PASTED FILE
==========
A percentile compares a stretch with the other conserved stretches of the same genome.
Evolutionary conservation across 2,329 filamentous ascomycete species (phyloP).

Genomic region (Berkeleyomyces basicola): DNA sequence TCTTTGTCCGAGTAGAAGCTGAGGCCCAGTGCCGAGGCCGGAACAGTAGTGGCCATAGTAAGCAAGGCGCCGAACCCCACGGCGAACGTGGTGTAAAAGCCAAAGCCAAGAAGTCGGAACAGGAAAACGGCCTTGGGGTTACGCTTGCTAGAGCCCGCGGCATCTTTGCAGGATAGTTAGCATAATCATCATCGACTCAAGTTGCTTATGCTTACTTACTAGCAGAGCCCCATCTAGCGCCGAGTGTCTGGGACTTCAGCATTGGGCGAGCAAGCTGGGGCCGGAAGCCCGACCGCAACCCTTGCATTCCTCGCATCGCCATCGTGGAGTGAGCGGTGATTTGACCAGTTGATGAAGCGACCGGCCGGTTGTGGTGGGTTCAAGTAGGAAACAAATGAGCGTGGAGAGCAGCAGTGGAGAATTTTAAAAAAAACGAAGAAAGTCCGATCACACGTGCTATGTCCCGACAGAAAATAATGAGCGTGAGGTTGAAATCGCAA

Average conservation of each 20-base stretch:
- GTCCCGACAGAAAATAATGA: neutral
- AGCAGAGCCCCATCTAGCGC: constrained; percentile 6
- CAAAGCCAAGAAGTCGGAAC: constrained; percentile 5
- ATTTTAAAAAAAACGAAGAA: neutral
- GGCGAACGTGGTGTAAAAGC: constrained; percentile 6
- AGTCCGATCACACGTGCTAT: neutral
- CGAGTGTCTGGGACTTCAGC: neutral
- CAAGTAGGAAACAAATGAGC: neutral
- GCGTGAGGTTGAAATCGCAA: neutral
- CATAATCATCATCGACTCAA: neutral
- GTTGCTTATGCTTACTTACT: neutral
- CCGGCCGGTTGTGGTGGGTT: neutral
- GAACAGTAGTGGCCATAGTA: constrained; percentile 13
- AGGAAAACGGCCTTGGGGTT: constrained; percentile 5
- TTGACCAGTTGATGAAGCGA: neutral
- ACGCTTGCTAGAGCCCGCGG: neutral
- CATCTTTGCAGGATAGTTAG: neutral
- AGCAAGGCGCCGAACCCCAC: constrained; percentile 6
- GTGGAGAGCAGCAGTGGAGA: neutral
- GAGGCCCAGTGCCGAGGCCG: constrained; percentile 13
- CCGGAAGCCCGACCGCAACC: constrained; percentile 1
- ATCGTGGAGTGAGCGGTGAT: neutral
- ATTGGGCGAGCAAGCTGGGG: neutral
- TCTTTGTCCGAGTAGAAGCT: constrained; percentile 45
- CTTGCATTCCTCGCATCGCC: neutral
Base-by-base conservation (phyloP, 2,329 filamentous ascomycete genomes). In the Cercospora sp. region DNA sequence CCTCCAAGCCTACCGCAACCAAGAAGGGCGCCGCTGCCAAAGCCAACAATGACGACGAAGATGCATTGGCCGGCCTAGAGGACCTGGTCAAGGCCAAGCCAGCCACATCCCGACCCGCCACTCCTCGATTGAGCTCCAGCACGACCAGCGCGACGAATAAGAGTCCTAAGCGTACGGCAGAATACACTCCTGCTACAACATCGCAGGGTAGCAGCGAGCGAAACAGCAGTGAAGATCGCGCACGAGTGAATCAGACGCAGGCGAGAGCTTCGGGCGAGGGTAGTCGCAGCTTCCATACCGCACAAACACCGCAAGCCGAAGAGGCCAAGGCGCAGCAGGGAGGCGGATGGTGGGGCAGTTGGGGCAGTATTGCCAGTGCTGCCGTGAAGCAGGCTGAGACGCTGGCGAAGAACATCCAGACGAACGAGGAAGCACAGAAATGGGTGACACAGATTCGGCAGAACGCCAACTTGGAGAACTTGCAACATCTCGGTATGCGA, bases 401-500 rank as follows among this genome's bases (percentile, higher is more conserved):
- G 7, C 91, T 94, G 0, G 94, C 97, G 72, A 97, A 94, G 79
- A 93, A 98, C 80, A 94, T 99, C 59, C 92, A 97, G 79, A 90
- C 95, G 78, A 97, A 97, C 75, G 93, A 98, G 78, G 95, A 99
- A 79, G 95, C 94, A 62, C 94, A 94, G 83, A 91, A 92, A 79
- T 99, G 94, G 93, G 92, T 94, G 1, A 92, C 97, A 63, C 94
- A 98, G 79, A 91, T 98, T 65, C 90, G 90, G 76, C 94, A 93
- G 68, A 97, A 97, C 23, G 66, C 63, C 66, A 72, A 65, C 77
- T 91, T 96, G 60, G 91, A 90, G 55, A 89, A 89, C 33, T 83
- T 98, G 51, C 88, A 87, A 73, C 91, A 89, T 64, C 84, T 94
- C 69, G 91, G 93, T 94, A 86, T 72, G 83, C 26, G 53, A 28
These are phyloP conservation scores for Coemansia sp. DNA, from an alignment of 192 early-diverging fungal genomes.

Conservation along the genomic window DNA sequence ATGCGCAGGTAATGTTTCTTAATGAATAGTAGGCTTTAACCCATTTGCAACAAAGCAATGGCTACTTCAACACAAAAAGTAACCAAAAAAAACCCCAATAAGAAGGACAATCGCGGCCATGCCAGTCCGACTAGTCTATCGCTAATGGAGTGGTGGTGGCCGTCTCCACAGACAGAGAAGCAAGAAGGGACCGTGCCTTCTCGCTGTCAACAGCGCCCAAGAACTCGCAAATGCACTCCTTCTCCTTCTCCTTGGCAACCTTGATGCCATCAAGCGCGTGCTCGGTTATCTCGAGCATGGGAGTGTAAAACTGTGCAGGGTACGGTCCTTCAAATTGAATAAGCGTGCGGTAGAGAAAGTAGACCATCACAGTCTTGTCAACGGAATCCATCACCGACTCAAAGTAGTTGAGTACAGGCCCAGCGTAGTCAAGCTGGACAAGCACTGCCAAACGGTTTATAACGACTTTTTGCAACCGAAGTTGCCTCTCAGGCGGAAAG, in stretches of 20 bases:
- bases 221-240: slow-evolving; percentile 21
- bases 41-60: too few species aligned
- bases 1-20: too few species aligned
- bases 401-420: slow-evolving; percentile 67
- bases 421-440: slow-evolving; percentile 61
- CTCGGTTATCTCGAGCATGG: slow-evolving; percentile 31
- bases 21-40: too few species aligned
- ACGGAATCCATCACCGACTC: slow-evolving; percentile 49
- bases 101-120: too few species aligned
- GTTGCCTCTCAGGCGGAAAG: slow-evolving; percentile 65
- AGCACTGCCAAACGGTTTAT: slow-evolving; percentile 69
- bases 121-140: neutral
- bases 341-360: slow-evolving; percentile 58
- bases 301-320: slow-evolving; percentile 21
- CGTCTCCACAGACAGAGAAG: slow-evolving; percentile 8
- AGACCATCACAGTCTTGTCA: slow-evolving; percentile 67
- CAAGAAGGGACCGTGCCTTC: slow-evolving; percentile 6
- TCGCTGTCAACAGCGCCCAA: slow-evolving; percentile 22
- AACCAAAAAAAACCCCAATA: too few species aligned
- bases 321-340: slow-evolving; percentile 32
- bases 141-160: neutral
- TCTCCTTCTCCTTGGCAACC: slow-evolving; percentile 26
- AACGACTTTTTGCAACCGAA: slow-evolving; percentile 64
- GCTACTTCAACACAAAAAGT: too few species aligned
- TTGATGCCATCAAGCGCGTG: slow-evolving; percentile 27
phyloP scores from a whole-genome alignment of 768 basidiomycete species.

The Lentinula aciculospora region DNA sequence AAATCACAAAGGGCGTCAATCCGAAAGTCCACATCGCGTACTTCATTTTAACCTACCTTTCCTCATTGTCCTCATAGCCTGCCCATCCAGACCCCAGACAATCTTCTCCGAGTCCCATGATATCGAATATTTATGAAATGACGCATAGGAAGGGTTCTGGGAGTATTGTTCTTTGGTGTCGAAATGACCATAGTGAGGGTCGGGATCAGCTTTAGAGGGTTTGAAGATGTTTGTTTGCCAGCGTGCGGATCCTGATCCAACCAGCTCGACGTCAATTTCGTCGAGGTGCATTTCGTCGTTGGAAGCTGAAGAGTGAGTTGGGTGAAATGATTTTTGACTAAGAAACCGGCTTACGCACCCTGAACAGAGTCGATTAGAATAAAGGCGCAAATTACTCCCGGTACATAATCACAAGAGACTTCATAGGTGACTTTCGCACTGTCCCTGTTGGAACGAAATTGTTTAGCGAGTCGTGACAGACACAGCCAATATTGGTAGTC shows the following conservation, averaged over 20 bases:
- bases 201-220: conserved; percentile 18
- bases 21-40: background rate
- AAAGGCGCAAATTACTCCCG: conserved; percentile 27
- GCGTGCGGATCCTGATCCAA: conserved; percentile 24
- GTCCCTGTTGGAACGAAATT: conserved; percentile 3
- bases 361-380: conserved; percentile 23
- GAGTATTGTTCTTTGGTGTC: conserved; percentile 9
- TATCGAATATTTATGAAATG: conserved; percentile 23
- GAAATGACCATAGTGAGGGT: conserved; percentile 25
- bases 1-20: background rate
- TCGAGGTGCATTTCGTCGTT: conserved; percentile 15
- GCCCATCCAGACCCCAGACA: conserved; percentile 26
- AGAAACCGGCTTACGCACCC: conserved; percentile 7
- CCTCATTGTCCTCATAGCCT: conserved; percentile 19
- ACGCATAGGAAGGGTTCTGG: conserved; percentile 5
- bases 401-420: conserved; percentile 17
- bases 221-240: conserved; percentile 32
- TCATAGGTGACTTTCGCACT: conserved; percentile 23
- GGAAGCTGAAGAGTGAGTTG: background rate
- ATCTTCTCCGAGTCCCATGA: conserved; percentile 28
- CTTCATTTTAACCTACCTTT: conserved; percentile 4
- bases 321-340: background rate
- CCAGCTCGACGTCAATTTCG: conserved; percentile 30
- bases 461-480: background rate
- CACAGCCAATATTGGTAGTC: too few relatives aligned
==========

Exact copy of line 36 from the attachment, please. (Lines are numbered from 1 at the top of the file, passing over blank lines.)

- A 98, G 79, A 91, T 98, T 65, C 90, G 90, G 76, C 94, A 93